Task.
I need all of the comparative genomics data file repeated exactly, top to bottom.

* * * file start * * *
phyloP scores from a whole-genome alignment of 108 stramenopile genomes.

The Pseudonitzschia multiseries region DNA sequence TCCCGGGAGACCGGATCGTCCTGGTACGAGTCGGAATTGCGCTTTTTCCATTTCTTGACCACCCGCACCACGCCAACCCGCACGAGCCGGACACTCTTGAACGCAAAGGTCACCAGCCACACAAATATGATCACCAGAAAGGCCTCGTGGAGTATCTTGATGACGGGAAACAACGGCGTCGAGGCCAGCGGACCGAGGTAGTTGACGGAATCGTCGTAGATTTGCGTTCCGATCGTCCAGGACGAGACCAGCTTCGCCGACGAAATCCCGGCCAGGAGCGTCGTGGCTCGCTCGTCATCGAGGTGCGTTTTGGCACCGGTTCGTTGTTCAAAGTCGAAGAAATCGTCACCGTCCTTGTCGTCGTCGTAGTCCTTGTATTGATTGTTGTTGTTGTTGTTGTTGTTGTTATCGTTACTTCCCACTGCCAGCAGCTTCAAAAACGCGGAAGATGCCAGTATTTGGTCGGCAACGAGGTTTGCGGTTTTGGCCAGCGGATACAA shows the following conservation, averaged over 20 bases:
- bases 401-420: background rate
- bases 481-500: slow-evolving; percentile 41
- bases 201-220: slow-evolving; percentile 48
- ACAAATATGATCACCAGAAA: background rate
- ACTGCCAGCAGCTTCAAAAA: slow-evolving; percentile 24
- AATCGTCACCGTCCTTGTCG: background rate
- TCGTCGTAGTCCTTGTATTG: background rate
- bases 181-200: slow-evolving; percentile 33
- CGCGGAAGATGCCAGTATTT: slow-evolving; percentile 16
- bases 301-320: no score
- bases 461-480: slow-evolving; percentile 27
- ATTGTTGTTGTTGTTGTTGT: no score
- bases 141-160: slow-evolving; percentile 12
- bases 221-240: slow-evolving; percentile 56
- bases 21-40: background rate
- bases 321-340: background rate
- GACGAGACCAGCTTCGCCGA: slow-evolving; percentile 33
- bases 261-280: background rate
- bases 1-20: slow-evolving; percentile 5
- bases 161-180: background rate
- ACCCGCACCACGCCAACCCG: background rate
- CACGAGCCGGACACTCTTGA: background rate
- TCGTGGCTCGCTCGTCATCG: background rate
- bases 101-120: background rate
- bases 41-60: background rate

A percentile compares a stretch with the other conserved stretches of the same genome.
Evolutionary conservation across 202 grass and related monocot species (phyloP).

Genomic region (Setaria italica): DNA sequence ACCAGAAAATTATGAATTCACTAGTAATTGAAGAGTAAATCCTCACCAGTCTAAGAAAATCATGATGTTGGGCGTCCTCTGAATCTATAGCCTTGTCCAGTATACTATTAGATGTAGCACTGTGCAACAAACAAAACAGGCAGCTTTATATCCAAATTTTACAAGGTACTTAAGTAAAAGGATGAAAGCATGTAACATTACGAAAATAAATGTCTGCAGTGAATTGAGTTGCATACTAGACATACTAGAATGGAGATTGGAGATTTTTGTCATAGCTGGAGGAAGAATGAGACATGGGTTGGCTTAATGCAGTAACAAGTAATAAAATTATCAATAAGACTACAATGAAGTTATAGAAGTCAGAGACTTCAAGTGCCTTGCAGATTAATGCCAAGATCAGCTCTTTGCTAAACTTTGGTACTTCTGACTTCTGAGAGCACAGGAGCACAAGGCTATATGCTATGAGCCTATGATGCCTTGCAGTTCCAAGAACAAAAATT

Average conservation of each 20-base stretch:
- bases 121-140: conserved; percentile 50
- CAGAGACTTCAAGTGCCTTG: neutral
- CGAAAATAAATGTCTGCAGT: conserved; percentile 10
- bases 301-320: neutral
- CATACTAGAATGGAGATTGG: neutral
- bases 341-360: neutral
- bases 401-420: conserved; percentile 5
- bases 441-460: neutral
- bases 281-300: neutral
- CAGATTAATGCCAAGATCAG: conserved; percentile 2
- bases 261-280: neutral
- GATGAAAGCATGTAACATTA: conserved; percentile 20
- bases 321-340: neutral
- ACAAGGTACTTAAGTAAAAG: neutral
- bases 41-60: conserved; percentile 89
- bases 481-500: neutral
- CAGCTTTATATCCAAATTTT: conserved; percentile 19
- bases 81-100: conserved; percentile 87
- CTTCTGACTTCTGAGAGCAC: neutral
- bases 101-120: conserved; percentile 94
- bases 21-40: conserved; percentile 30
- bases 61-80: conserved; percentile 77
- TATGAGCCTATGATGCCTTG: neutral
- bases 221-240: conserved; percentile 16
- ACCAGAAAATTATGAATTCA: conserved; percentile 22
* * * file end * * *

phyloP scores from a whole-genome alignment of 108 stramenopile genomes.

The Pseudonitzschia multiseries region DNA sequence TCCCGGGAGACCGGATCGTCCTGGTACGAGTCGGAATTGCGCTTTTTCCATTTCTTGACCACCCGCACCACGCCAACCCGCACGAGCCGGACACTCTTGAACGCAAAGGTCACCAGCCACACAAATATGATCACCAGAAAGGCCTCGTGGAGTATCTTGATGACGGGAAACAACGGCGTCGAGGCCAGCGGACCGAGGTAGTTGACGGAATCGTCGTAGATTTGCGTTCCGATCGTCCAGGACGAGACCAGCTTCGCCGACGAAATCCCGGCCAGGAGCGTCGTGGCTCGCTCGTCATCGAGGTGCGTTTTGGCACCGGTTCGTTGTTCAAAGTCGAAGAAATCGTCACCGTCCTTGTCGTCGTCGTAGTCCTTGTATTGATTGTTGTTGTTGTTGTTGTTGTTGTTATCGTTACTTCCCACTGCCAGCAGCTTCAAAAACGCGGAAGATGCCAGTATTTGGTCGGCAACGAGGTTTGCGGTTTTGGCCAGCGGATACAA shows the following conservation, averaged over 20 bases:
- bases 401-420: background rate
- bases 481-500: slow-evolving; percentile 41
- bases 201-220: slow-evolving; percentile 48
- ACAAATATGATCACCAGAAA: background rate
- ACTGCCAGCAGCTTCAAAAA: slow-evolving; percentile 24
- AATCGTCACCGTCCTTGTCG: background rate
- TCGTCGTAGTCCTTGTATTG: background rate
- bases 181-200: slow-evolving; percentile 33
- CGCGGAAGATGCCAGTATTT: slow-evolving; percentile 16
- bases 301-320: no score
- bases 461-480: slow-evolving; percentile 27
- ATTGTTGTTGTTGTTGTTGT: no score
- bases 141-160: slow-evolving; percentile 12
- bases 221-240: slow-evolving; percentile 56
- bases 21-40: background rate
- bases 321-340: background rate
- GACGAGACCAGCTTCGCCGA: slow-evolving; percentile 33
- bases 261-280: background rate
- bases 1-20: slow-evolving; percentile 5
- bases 161-180: background rate
- ACCCGCACCACGCCAACCCG: background rate
- CACGAGCCGGACACTCTTGA: background rate
- TCGTGGCTCGCTCGTCATCG: background rate
- bases 101-120: background rate
- bases 41-60: background rate

A percentile compares a stretch with the other conserved stretches of the same genome.
Evolutionary conservation across 202 grass and related monocot species (phyloP).

Genomic region (Setaria italica): DNA sequence ACCAGAAAATTATGAATTCACTAGTAATTGAAGAGTAAATCCTCACCAGTCTAAGAAAATCATGATGTTGGGCGTCCTCTGAATCTATAGCCTTGTCCAGTATACTATTAGATGTAGCACTGTGCAACAAACAAAACAGGCAGCTTTATATCCAAATTTTACAAGGTACTTAAGTAAAAGGATGAAAGCATGTAACATTACGAAAATAAATGTCTGCAGTGAATTGAGTTGCATACTAGACATACTAGAATGGAGATTGGAGATTTTTGTCATAGCTGGAGGAAGAATGAGACATGGGTTGGCTTAATGCAGTAACAAGTAATAAAATTATCAATAAGACTACAATGAAGTTATAGAAGTCAGAGACTTCAAGTGCCTTGCAGATTAATGCCAAGATCAGCTCTTTGCTAAACTTTGGTACTTCTGACTTCTGAGAGCACAGGAGCACAAGGCTATATGCTATGAGCCTATGATGCCTTGCAGTTCCAAGAACAAAAATT

Average conservation of each 20-base stretch:
- bases 121-140: conserved; percentile 50
- CAGAGACTTCAAGTGCCTTG: neutral
- CGAAAATAAATGTCTGCAGT: conserved; percentile 10
- bases 301-320: neutral
- CATACTAGAATGGAGATTGG: neutral
- bases 341-360: neutral
- bases 401-420: conserved; percentile 5
- bases 441-460: neutral
- bases 281-300: neutral
- CAGATTAATGCCAAGATCAG: conserved; percentile 2
- bases 261-280: neutral
- GATGAAAGCATGTAACATTA: conserved; percentile 20
- bases 321-340: neutral
- ACAAGGTACTTAAGTAAAAG: neutral
- bases 41-60: conserved; percentile 89
- bases 481-500: neutral
- CAGCTTTATATCCAAATTTT: conserved; percentile 19
- bases 81-100: conserved; percentile 87
- CTTCTGACTTCTGAGAGCAC: neutral
- bases 101-120: conserved; percentile 94
- bases 21-40: conserved; percentile 30
- bases 61-80: conserved; percentile 77
- TATGAGCCTATGATGCCTTG: neutral
- bases 221-240: conserved; percentile 16
- ACCAGAAAATTATGAATTCA: conserved; percentile 22